Wednesday, June 3, 2009


Throughout the book there are several references to regulations. Being a rule bound special ed administrator but also thrilled by breaking rules, the idea of disruption in spite of regulations intrigues me. A few quotes:
"What is unique about public schools is that laws and regulations make them a virtual monopoly..."
"Never did success come through a head-on attack against the regulations...Rather, the disruption prospered in a completely independent commercial system outside the reach of regulators.."
The example given that "chartering legislation gives innovative educators the tool of separation and the freedom to step outside the departmental create new architectures for learning."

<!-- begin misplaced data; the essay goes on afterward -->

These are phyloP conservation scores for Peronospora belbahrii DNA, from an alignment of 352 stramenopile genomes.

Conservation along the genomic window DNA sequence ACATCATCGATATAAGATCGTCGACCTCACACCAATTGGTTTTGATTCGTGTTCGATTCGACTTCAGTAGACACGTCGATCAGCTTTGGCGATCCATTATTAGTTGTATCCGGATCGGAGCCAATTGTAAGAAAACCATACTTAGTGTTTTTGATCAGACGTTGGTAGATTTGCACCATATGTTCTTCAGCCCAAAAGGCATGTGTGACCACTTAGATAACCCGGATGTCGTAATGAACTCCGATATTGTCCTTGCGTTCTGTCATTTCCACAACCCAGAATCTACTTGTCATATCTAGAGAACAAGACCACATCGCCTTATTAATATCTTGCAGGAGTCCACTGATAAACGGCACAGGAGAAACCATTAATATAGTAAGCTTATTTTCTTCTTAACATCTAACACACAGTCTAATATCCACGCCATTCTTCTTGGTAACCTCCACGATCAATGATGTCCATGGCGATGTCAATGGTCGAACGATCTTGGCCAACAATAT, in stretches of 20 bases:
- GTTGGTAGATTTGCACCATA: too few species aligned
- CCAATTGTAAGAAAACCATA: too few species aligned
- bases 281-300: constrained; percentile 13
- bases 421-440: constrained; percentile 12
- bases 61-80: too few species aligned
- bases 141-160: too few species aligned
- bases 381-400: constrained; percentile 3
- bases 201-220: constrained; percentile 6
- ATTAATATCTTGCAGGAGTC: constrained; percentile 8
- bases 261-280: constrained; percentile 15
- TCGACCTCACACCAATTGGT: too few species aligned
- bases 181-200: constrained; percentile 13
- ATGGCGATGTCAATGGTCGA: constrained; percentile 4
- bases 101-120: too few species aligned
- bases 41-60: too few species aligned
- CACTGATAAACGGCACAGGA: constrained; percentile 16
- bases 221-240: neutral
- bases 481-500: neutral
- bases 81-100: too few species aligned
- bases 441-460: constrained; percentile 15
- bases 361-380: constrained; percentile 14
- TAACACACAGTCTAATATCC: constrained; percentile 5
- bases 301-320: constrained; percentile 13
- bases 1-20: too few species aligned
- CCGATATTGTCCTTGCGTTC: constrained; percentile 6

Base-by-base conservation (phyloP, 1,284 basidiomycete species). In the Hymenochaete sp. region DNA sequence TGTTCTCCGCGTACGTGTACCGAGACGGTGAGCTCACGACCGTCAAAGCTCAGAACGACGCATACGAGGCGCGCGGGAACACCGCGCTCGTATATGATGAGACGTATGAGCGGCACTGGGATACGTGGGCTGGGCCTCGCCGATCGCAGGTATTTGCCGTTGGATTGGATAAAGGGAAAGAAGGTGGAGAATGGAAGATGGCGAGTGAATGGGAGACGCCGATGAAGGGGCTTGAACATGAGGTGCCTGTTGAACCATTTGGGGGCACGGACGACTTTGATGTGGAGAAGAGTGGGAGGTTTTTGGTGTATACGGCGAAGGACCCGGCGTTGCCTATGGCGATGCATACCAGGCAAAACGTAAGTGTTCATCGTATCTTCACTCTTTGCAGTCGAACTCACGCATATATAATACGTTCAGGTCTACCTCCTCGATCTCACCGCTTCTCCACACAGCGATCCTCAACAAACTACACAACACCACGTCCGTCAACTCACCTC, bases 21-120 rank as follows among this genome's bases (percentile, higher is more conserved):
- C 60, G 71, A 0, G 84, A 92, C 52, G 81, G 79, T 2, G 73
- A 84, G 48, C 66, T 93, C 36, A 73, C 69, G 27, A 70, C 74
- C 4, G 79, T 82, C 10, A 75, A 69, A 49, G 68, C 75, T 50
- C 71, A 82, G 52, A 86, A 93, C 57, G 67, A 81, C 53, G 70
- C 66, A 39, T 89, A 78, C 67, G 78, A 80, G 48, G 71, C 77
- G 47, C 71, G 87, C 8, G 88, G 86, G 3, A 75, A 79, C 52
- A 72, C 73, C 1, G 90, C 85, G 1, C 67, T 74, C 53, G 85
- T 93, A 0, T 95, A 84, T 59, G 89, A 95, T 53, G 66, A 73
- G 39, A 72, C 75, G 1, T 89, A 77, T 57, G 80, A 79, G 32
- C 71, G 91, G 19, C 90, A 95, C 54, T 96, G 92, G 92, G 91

In Vermont, we may have more leeway as we are encouraged to request a waiver if a regulation becomes too restrictive. In the BRSU, the established policies are broad structures and not impediments to innovations that promote student centered learning. Michael Horn cited the need to be nimble, to move, implement, be responsive and not let ideas languish in committee. I don't believe this happens by an edict or pronouncement of a radical change but at the classroom level, recognizing successes and allowing individual teacher creativity to discover new ways to reach each student. In order to do this, teachers need to retool in mid production and better yet, experience their own teacher prep in a totally new way.

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